TV Everywhere vs. Everywhere TV
When it comes to the unfortunately named “TV Everywhere” concept, most consumers apparently are puzzled. As my colleague Wayne Friedman reported the other day, a survey by video search firm RAMP found that a pathetic 4% of TV service subscribers even know their own login and authentication information needed to access whatever assets their provider offers online or via devices. Not that it would do most of them any good -- since 82% of those asked don't even know that “TV Everywhere” means. Although the number remains low, RAMP does say that a higher share of people recognize the concept of “TV Everywhere” when it is described without the nomenclature. Still, their poll suggests just how much the industry is wringing its hands over services that few consumers know, let alone crave.
It is easy enough to pile on to MSOs and their halting embrace of cross-platform services. Logging in to your own TV “account” is a bother even to those of us who have the information. A lot of these systems lose the information too easily and force you to resubmit too often. And the nature of the access and content available is just too uneven to make a strong case for jumping through the hoops to begin with. I have no idea why HBO is fine with authenticating me and my Dish account on any platform but ESPN/Disney is not. And as the multiple comments to the report of that survey attest, frustration with authentication and rights limitations are common, even among those who want it to work.
All that said, however, I have to stand up for the minority position. When TV Everywhere works, I think it has the potential to change the way we treat the medium. I have had the Dish system with its Hopper for more than six months, and its iPad and iPhone apps permanently altered my habits.
Knowing that I have full access to my satellite box, its live and recorded functionality at all times and places turns prime time into podcasting. At the front end, it is now second nature to grab one of the Dish Anywhere apps on a device to schedule a recording. It allows me to respond immediately to an online or on-air show promo. My DVR is now piled high with saved content, so that we have many alternatives to a ho-hum prime-time schedule. We now miss less good TV and are able to push out mediocre programming with stuff we enjoy more.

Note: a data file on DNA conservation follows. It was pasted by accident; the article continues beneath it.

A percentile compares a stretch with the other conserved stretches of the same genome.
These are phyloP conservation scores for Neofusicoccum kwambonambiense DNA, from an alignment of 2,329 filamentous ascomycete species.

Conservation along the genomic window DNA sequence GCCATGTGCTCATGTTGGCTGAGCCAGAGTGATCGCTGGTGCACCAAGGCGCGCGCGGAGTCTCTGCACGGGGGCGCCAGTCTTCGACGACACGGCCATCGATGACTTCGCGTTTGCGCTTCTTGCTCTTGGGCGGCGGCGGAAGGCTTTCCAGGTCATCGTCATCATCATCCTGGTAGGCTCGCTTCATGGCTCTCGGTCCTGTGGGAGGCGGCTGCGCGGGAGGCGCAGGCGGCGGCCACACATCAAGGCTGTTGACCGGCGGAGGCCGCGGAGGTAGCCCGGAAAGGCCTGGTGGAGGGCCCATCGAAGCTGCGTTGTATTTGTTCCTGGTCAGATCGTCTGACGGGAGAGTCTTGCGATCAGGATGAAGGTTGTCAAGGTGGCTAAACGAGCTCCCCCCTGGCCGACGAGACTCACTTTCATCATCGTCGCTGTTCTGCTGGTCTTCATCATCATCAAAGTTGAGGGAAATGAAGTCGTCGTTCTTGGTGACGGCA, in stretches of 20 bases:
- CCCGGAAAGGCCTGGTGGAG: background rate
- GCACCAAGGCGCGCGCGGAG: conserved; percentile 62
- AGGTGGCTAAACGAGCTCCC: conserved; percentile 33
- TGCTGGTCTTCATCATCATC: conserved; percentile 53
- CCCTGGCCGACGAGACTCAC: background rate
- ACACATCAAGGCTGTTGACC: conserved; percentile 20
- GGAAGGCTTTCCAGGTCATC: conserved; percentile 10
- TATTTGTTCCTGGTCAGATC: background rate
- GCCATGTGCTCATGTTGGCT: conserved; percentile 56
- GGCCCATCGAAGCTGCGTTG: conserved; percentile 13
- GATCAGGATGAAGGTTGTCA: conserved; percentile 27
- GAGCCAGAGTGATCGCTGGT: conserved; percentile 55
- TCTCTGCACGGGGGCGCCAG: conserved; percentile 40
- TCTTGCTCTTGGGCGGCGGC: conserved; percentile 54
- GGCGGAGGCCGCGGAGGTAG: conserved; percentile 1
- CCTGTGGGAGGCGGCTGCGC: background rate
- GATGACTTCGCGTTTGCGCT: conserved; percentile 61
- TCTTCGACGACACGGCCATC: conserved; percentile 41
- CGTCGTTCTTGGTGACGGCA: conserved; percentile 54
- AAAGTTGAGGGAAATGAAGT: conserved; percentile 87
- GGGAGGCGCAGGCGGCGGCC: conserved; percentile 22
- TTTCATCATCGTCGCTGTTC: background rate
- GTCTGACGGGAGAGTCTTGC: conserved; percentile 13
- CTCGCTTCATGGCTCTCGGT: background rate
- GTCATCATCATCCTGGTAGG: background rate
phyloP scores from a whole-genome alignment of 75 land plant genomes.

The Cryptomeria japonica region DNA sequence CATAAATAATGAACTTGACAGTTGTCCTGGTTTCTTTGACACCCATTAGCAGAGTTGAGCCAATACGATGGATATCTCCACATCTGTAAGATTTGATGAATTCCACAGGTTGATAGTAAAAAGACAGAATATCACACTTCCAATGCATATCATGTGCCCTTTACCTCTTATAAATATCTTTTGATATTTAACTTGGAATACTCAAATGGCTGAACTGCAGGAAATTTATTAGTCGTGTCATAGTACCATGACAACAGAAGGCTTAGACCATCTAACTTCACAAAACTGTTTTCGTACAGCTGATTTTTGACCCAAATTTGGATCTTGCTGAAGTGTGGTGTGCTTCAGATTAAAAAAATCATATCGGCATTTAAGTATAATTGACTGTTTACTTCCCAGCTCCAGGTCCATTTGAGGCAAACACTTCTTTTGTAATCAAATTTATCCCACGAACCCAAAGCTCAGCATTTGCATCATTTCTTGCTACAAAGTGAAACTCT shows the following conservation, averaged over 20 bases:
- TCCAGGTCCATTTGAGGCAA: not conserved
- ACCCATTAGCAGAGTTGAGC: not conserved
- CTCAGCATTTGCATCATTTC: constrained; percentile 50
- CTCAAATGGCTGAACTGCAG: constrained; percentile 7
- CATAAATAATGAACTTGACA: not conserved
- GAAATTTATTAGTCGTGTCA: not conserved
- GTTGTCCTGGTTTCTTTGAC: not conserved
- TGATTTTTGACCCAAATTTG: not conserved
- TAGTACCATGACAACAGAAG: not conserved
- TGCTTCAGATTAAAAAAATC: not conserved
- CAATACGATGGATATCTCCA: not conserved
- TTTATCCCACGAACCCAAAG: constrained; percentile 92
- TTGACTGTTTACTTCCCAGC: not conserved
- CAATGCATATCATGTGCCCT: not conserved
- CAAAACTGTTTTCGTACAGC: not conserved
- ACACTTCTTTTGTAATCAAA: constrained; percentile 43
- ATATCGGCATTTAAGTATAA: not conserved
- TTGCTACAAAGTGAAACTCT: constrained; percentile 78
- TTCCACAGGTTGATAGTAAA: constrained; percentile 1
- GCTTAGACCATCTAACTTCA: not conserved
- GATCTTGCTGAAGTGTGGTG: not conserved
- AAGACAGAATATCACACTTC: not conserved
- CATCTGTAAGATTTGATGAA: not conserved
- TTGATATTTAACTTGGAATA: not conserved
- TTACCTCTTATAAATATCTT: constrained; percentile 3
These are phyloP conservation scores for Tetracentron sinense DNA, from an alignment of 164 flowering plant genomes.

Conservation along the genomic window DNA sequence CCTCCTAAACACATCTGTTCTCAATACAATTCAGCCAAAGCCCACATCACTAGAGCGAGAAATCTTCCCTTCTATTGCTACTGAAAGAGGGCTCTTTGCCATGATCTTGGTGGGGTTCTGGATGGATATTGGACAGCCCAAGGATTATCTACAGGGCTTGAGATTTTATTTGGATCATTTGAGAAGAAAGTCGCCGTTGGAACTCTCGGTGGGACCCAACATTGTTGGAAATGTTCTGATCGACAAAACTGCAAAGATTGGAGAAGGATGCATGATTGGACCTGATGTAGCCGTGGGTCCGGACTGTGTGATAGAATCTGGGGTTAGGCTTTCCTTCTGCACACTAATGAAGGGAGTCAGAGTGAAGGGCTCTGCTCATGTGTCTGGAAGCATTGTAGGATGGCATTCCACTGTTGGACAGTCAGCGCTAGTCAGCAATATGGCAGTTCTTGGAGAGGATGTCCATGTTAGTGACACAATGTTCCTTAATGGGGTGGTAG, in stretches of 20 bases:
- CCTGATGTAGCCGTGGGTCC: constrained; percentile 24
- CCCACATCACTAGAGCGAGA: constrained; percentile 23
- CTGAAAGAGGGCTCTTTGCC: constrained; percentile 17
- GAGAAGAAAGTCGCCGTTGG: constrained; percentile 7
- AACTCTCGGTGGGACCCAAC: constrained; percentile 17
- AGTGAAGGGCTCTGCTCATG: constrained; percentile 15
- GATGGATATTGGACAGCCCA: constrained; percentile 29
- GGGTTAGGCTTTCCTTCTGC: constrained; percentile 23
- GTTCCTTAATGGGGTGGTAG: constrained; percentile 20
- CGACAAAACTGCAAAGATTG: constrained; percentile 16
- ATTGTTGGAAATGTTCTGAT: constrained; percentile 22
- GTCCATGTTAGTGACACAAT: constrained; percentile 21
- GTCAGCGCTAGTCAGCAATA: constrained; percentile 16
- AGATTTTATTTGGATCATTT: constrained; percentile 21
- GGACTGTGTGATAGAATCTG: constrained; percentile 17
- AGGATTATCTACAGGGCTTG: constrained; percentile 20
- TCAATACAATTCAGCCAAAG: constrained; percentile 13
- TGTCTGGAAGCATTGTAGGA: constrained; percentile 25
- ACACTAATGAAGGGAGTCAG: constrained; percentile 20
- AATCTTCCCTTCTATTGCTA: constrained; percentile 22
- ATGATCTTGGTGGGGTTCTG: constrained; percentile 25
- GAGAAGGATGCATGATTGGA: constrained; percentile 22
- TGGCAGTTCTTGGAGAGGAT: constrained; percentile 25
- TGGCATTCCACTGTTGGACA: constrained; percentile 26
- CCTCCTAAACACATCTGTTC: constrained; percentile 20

I am also able to push a wider range of programming to more available media consumption spots in my day. My smartphone and tablets are now truly portable TVs and I use them that way. My wife dislikes edgy and violent content. But now I can push that material out of the prime-time zone that she and I share to solo viewing times like my daily stair climber aerobics. When there is a breaking news event, I can access my live TV stream on a companion screen while I continue working.
To be sure, this works because Dish is among the most advanced -- even daring -- of service providers. Their app suite is getting better with each update, and the company just announced even more TV Everywhere functionality at CES.
I would argue that “TV Everywhere” does not really cover what ubiquitous access to your TV service means. As the technologies penetrate habits, TV content itself becomes malleable. I don’t tune in to shows so much as subscribe to them and then push the content into different and appropriate viewing opportunities. It is not a matter of watching more content or even “what I want when I want it.” The end result is consuming more good content and having less patience with mediocrity. The DVR did part of that job, but cross-device access makes the content even more flexible. What we are seeing is the final untethering of media from specific technologies, times and places. We become able to make content decisions across multiple axes now -- content type matched against a range of different contexts and times.
Perhaps there is a conceptual difference here between the “TV Everywhere” and “Everywhere TV.” The former chauvinistically presumes that the technology just ports the same old prime-time experience anywhere. The latter acknowledges that a new flexibility in the conditions of consumption may actually expand and elevate our expectations of the content.